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United States. Office of Indian Affairs / Annual report of the Commissioner of Indian Affairs, for the year 1905, Part I

Report of the Commissioner of Indian Affairs,   pp. 1-155 PDF (58.6 MB)

Page 10

showed in pursuing game the Indian of to-day must bring to bear 
upon his new livelihood. 
The thoughtless make sport of the Indian's love of personal adorn- 
ment, forgetting that nature has given him an artistic instinct of 
which this is merely the natural expression. What harm does it do 
him that he likes a red kerchief around his neck or feels a thrill of 
pride in the silver buckle on his belt?  Does not the banker in the 
midst of civilization wear a scarf pin and a watch chain, and fasten 
his linen cuffs with links of gold? The highest of us is none the 
worse for the love of what is bright and pleasant to the eye. Our 
duty is plainly not to strangle the Indian's artistic craving, but to 
direct it into a channel where its satisfaction will bear the best fruit
for himself and the world. 
A white visitor among the Moqui in Arizona, looking at some of 
the earthenware, coarse and rude in quality, but ornamented elabo- 
rately with symbolic figures of serpents and lightning and clouds and 
dropping rain, remarked on the symmetrical grace of the outline of 
a certain vase. A friend rebuked him with the comment that the 
Indian who made that vase would have been better employed hoeing 
in his corn patch at the foot of the mesa. 
The criticism was founded on a wrong principle. Here was a piece 
of work showing real artistic spirit. Hoeing corn is right enough,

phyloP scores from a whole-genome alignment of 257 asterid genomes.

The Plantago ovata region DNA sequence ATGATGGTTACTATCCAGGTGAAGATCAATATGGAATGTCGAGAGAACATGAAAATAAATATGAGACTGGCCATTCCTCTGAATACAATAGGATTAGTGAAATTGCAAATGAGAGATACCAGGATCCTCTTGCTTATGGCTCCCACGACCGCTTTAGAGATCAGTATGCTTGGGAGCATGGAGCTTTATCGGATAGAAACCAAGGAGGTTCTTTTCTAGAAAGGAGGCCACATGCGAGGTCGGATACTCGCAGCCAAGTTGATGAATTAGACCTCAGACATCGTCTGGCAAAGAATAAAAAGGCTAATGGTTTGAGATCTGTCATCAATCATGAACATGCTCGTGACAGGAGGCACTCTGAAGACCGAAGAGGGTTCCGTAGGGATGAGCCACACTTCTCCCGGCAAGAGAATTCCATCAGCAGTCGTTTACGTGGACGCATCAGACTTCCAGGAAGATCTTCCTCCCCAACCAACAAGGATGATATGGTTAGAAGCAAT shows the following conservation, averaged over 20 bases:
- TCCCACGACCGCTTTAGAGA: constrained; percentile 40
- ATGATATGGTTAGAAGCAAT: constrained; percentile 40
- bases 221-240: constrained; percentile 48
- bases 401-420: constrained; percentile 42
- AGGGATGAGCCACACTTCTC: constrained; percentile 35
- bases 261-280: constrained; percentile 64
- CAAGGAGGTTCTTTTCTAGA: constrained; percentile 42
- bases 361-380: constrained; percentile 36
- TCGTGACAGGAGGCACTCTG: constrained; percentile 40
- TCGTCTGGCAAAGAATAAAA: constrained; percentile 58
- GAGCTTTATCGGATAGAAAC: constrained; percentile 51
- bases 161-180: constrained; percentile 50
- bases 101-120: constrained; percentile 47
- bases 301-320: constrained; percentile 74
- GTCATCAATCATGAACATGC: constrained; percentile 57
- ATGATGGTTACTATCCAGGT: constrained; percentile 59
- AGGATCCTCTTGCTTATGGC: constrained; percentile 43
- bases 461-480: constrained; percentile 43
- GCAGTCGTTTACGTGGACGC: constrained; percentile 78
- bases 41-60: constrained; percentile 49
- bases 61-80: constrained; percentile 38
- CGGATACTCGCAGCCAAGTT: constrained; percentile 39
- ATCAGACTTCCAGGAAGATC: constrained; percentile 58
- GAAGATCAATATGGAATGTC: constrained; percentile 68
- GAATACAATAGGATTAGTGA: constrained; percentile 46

but we can not all hoe corn. Some of us must teach, and some write 
for the press, and some sell goods, and some build houses. We are 
all equally producers, and if it were not for diversity of occupation 
and production the world would be a cheerless and uncomfortable 
place indeed. Corn will feed us, but it will not clothe us or shelter 
us or furnish us with mental occupation. Aside entirely from the 
question of the relation of diversified production to the higher civili-
zation, we may well ask ourselves whether beauty has no place in the 
social economy. We can live without it, but life is certainly fuller 
for having it. The vase has its use in the world as well as the ear 
of corn. 
The critic had a further word of censure for the character of the 
decorations, expressing his regret that the pantheism or nature wor- 
ship of the Indian sticks out even in his ornamentation of a vase. 
Here again was a false note of comment. Believe as strongly as we 
may in winning the Indian away from his superstitions, it would be 
hard to tell how these symbols on a vase, if decorative in character, 
were going to hurt the Indian, or through his art spread his fetishism. 
With all our boasted civilization we have not yet banished Cinderella 
or the Sleeping Beauty from the libraries of our children, nor would 
we. The mythical Santa Claus and his chimney are still a feature 
of the Christmas celebration, a festival supposed to be commemora- 
tive of the birth of Christianity in the person of its Founder. The 

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